Advertisement

Magazine

Most Recent

A Theory That Missed the Mark

By | September 7, 1987

Although many scientists must narrowly fail to make an important discovery, it is hard not to feel guilty for not having pushed oneself just that little bit harder. Early in my career as a psychologist, I began to study vision in the octopus. I chose this strange beast because it was an invertebrate; hence its visual system, though highly developed, has evolved from structures very different from that of vertebrates. I believed (perhaps rather naively) that by finding the differences betwee

0 Comments

AIDS Crisis Calls for 'Firm Leadership and Direction'

By | September 7, 1987

Q: The AIDS report is a major example of IOM’s increased visibility. Its recommendations have been widely disseminated. Are you happy with the response it’s gotten from policymakers? THIER: The response from the research community has been pretty reasonable. The major concern is that we pointed out that education is our only major intervention until therapies and vaccines are developed, but the amount of activity relating to education has been very modest. We also were concerned th

0 Comments

Campus Reacts to Strobel

By | September 7, 1987

BOZEMAN, MONT.—The deliberate violation by a Montana State University scientist of EPA regulations on the release of genetically engineered organisms has evoked sharply different reactions from scientists and top administrators on campus. While colleagues criticize him in harsh terms, university officials say they welcome the increased attention to the impact of federal regulations on science. At issue is plant pathology professor Gary Strobel’s June release into the wild of a ge

0 Comments

Congress Poised to Create 15-Member Panel on AIDS

By | September 7, 1987

WASHINGTON—A bill calling for the creation of a national advisory panel on AIDS is moving swiftly through Congress. The bill, which passed the House last month and could be taken up as early as this month by the Senate, would authorize the president and Congress to appoint a 15-member panel to make policy recommendations in the areas of AIDS research, testing, treatment and education The bill specifies that at least eight members would be “recognized experts” in the fields

0 Comments

D Effort

By | September 7, 1987

TOKYO—Stung by foreign criticism of its scant contributions to basic research, Japan has taken steps to break down its traditionally rigid system of funding university research and to launch new ventures. Budget figures released this summer show that government support is strongest, in fact, for the least traditional of the new programs, some of which involve substantial foreign participation. The Science and Technology Agency (STA) achieved a 23 percent increase in funds for its nont

0 Comments

D Help

By | September 7, 1987

WASHINGTON—Small new high-tech firms that struggle for their share of the federal research and development pie have cast a vote of confidence for the Small Business Innovation Research program, which helps them get it. Ninety-five percent of the nearly 800 small companies responding to a General Accounting Office survey said it is worthwhile participating in the program, which by next month will have handed out $1.1 billion in federal R&D funds. “The program opened up a new area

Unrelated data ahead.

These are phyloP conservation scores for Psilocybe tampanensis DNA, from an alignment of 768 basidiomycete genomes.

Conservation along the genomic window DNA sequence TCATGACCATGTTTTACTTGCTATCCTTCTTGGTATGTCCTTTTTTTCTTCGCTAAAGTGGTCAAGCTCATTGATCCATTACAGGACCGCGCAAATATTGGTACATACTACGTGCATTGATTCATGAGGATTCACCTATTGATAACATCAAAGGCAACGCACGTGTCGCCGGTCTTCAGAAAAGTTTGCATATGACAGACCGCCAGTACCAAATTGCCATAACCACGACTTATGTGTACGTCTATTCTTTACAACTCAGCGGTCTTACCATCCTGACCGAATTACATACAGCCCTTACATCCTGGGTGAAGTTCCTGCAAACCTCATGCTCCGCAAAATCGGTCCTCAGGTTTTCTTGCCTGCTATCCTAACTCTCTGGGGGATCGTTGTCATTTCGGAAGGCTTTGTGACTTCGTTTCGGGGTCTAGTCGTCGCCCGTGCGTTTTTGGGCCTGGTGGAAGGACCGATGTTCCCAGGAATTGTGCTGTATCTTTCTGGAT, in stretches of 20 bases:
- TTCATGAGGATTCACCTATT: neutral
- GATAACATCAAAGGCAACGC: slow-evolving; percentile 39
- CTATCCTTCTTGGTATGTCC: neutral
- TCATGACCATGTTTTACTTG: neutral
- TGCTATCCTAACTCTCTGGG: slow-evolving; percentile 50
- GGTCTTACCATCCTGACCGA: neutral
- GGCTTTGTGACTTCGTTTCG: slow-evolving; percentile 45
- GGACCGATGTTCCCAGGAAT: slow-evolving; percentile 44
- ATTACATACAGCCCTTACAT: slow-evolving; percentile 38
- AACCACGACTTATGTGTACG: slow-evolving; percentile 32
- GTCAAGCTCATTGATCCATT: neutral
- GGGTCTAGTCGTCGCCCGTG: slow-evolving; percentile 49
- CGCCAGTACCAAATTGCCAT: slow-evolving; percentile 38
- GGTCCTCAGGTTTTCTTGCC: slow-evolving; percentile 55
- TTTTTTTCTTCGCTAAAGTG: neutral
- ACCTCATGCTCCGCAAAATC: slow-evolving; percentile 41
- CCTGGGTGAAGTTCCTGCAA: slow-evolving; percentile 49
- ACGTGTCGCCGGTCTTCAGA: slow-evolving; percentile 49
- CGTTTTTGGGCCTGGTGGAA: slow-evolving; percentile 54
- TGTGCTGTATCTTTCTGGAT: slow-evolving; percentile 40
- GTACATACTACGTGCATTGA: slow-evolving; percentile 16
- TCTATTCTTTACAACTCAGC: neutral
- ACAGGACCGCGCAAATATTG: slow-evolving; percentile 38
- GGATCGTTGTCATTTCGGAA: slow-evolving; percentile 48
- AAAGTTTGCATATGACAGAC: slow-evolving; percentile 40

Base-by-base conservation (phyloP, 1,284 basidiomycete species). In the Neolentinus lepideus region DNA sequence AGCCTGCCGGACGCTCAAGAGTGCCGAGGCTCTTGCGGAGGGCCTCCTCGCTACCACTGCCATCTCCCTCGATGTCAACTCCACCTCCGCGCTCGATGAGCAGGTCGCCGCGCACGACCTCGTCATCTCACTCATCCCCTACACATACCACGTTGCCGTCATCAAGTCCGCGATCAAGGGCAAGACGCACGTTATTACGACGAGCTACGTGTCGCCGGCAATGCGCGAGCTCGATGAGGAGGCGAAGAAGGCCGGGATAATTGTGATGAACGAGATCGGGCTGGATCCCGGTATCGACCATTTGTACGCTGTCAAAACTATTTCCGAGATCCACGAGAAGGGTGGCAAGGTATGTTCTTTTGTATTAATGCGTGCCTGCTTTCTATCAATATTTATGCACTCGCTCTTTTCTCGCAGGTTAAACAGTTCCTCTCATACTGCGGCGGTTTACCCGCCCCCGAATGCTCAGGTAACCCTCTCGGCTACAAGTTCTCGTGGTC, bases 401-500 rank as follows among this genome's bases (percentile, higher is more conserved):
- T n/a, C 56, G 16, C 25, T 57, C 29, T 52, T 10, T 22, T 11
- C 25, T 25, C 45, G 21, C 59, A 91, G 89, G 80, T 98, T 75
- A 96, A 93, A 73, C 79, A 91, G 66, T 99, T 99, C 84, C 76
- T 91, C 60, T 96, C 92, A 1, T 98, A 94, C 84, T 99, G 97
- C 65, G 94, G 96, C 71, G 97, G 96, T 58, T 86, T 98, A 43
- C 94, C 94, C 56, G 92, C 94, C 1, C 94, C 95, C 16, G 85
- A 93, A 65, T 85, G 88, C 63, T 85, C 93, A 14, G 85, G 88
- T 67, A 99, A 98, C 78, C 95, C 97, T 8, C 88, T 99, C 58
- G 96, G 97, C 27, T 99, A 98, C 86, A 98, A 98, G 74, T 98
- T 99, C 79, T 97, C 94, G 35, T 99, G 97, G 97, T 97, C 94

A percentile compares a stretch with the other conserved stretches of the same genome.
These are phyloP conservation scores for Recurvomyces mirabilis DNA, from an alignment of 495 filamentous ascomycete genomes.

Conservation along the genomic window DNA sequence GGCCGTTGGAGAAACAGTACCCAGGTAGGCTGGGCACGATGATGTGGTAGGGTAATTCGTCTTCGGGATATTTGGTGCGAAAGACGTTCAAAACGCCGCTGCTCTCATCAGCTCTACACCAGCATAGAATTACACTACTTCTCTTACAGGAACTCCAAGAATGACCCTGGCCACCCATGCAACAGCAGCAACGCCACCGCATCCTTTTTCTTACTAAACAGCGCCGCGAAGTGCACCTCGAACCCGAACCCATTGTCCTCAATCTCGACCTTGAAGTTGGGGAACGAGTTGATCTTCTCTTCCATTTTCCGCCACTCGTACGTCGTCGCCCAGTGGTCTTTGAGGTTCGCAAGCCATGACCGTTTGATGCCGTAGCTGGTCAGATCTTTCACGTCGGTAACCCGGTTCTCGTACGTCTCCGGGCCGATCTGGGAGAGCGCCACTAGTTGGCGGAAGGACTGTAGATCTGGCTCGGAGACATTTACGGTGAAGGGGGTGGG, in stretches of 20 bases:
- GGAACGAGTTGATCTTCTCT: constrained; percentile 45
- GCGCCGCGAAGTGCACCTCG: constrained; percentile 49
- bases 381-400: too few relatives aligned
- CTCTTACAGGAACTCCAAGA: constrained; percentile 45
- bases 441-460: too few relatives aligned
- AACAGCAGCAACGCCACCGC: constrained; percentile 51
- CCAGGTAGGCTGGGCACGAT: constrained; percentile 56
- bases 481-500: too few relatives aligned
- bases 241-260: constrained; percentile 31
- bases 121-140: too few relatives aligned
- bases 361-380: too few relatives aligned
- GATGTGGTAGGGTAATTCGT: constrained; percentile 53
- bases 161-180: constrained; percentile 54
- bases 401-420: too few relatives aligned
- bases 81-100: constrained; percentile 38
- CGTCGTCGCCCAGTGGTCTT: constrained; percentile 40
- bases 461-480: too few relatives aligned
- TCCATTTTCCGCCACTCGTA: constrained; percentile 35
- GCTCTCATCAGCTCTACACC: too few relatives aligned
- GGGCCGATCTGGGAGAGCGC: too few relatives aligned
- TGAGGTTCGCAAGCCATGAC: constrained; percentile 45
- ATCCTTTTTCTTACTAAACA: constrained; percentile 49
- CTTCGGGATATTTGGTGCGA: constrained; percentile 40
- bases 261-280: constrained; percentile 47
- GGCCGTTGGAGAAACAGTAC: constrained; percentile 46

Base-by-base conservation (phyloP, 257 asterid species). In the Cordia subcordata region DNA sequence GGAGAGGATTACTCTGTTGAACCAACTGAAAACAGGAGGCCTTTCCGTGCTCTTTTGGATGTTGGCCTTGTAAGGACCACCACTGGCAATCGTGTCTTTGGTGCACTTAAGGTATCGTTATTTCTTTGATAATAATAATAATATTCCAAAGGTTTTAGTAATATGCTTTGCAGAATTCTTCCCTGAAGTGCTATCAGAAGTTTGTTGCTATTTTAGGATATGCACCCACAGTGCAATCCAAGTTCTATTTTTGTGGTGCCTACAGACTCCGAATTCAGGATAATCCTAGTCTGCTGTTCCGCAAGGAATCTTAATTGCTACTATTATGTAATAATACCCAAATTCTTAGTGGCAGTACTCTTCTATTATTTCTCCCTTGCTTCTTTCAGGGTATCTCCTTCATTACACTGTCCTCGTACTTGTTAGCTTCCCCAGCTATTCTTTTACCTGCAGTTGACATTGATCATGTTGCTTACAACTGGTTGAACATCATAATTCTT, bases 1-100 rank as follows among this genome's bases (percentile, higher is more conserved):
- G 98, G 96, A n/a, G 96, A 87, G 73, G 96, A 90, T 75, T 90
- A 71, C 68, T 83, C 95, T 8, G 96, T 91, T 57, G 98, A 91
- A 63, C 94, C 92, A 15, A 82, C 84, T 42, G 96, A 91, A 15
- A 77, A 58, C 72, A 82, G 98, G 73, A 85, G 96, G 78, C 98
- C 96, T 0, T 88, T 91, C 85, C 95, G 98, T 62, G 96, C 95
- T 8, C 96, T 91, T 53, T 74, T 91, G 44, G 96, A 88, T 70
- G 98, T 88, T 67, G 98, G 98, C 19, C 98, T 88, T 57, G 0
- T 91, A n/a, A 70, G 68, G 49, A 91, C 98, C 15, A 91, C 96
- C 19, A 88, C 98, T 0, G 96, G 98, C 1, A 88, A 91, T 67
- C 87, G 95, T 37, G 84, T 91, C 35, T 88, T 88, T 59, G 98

0 Comments

Dinosaur Artists: Exhibiting a New Science?

By | September 7, 1987

DINOSAURS, MAMMOTHS AND CAVEMEN The Art of Charles R. Knight. Sylvia Czerkas, curator. Exhibit at Smithsonian Institution’s National Museum of Natural History, Washington, DC, June-August 1987. DINOSAURS, PAST AND PRESENT Sylvia Czerkas, curator. Exhibit at Smithsonian Institution’s National Museum of Natural History, Washington, DC, June-August 1987. What impact has dinosaur art had on the public’s understanding of dinosaurs? Scientists have been aware of remains of gi

0 Comments

English Spoken Here

By | September 7, 1987

English has very nearly become the universal language of science. Whether for publication or for international conferences and symposia, English now dominates scientific communication. By what degree is apparent from the contents of the journals indexed in ISI’s Science Citation Index. This group of journals, selected by both peer judgment and the citation patterns of the world’s scientists, represents the most important portion of the scientific literature. Although this is only a

0 Comments

Europeans Seek Academy Of Science

By | September 7, 1987

LONDON—An international group of eminent scientists hopes to establish a European Academy of Science to provide a new voice for researchers. Sir Arnold Burgen, a biologist and former foreign secretary of the Royal Society has taken the lead in convening an ad hoc group with representatives from seven European nations to discuss the academy. Its proposal received a favorable reception this summer at the European Science Foundation’s council meeting in Bonn. The Royal Society has ag

0 Comments

Evolution At the Molecular Level

By | September 7, 1987

MOLECULAR EVOLUTIONARY GENETICS Masatoshi Nei. Columbia University Press, New York, 1987. 512 pp. $50. Recent developments in molecular biology mean that now it is possible to decipher genetic messages of parts of the genome from almost any organism. In the past, molecular biologists tended to assume that determination of the sequence of a single copy of a given gene for a given species provided sufficient information to speak meaningfully about the DNA sequence of the gene. Now there is inc

0 Comments

Advertisement

Popular Now

  1. Most Earth-like Planet Found
  2. AAAAA Is for Arrested Translation
  3. Four-legged Snake Fossil Found
  4. The Sum of Our Parts
    Features The Sum of Our Parts

    Putting the microbiome front and center in health care, in preventive strategies, and in health-risk assessments could stem the epidemic of noncommunicable diseases.

Advertisement
PDA
PDA
Advertisement